Anyone who’s been in lead generation for a while knows that patience is the ultimate virtue.
Guys who advertise lead generation courses make out that it’s the path to instant riches. Of course, if you stick to it and learn from your mistakes, you have the skills and the know-how to cultivate enough wealth for a very comfortable retirement. But, as with any other job, no magic wand is going to make you a pro overnight.
The key, as the title suggests, is both patience and dogged perseverance.
Everyone Has Off Days (or Weeks!)
The first thing to remember is that everyone has off-days, weeks, or even a couple of months.
When my agency was going through a bad patch, it used to destroy me. I’d worry about bankruptcy, having to fire my staff and not being able to provide for my family.
But to have lows, you also need to have highs. When the business was doing well – crushing it – I was the best PPC agency owner in the world and failure was never an option.
As you can imagine, these mood swings can get tiring very quickly. Especially when I’d be having several highs and lows a month.
I had to learn to step back and take a look at the bigger picture. Once my agency had been up-and-running for long enough, I learned not to overanalyse the statistics month-by-month. Sometimes it was better to look at the year as a whole, see what months you’ve fallen short, and work out whether that’s to do with problems your end, or the season affecting business.
Essentially, variances in your campaign success and cost per lead are normal, and they affect everybody.
These are stages you’ll go through when starting in a new vertical or industry.
First Stage: Market Research (Days 1 – 7)
This is the first stage when entering a new vertical, and it’s definitely the most crucial.
If you don’t know your audience, your entire campaign is destined to fail.
So, the first thing you need to do is ask your client as many questions as possible.
Try and be specific as possible with your questions. The more you dive into the ideal prospect, the better you’ll be able to tailor your funnel and let the Facebook algorithm work for you. For example, you could ask:
- What age demographic has converted best in the past?
- Do your conversions usually come from a specific area?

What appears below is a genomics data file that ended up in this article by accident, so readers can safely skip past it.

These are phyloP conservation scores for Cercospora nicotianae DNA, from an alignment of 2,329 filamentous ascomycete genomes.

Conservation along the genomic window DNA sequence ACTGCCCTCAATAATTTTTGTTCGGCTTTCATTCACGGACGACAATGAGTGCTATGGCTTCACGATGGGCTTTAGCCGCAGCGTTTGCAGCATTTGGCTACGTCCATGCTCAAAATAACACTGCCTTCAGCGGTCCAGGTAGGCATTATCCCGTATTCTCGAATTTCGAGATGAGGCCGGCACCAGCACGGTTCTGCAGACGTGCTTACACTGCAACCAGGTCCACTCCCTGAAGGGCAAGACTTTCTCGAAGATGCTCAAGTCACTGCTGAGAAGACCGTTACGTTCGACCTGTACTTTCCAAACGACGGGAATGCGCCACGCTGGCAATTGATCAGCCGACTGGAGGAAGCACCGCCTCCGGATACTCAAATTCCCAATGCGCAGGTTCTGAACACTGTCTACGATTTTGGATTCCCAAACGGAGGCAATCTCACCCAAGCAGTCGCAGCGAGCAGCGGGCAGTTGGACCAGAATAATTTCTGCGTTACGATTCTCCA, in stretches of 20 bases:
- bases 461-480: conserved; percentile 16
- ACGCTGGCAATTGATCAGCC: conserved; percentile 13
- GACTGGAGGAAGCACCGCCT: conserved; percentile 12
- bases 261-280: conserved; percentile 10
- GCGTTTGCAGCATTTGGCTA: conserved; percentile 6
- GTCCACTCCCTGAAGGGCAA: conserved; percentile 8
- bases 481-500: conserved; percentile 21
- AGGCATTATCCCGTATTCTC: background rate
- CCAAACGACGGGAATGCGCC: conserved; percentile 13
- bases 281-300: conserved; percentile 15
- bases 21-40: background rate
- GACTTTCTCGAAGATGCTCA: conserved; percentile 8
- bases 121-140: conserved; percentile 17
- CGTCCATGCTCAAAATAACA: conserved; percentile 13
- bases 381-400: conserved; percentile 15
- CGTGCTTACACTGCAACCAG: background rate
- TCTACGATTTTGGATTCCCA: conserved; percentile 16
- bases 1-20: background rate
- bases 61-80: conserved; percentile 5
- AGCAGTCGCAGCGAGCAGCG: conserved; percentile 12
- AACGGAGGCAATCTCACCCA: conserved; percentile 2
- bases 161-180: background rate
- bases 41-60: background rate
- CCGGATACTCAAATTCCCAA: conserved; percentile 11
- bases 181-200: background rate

- Is the target market predominantly male or female?
Fail to ask these questions, and you’ll find yourself generating leads outside of the client’s criteria and wasting your budget.
If your client doesn’t know why his or her product or service stands out from the rest, you need to ask enough questions so you can work out the selling point for yourself. Hooks like “super cheap rates” aren’t going to cut it, as everyone is offering the same thing.
If you’re still struggling to find a good hook (or even if you got it straight away), it’s time to do your own research. Look up your client’s competitors online. See what visitors are commenting on their websites or ads. Make as many notes as you can, and see if you can make your client’s service sound like the cream of the crop.
You can often see what customers want by their comments. Even a testimonial like “XXX provided great customer service! Would recommend!” can provide essential insight into the target audience’s hopes and dreams.
Once you’ve got all that information, you need to write a customer avatar. A customer avatar doesn’t describe a general group of people or makes assumptions about who wants what. A customer avatar describes your client’s ideal customer in great depth, providing you and your team with the targeting tools you need to make a rocking campaign.
Once you’ve got all your research, next on the list is three to four marketing hooks. These are crucial for your ads, as they should immediately appeal to your target audience.